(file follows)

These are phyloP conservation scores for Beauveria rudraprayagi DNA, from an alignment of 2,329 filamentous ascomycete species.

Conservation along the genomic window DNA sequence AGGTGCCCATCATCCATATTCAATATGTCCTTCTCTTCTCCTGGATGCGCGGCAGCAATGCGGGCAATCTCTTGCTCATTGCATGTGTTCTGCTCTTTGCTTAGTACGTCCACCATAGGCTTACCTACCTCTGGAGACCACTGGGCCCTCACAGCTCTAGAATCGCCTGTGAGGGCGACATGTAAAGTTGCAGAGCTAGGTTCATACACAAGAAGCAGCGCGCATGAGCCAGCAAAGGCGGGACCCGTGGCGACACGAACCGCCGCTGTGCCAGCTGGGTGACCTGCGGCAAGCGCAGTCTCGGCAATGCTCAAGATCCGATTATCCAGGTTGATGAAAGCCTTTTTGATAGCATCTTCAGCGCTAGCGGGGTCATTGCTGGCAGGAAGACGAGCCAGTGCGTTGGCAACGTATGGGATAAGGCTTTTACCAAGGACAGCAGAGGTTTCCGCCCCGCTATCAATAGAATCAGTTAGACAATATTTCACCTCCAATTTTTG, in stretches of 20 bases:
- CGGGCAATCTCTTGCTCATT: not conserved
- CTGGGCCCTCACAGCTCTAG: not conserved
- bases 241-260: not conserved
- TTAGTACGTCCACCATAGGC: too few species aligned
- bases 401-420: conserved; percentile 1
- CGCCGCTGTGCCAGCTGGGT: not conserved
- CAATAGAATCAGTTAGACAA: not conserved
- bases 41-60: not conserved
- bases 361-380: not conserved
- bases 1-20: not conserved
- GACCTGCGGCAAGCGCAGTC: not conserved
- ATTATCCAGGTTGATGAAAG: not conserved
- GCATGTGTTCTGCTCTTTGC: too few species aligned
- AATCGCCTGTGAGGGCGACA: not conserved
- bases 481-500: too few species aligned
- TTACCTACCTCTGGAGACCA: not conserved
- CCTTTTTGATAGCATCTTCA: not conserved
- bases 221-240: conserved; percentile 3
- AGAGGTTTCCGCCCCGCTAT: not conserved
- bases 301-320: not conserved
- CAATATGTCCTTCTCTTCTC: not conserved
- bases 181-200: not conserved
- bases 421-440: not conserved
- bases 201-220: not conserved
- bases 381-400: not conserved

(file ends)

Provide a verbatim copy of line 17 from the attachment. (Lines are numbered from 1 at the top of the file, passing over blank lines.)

- bases 481-500: too few species aligned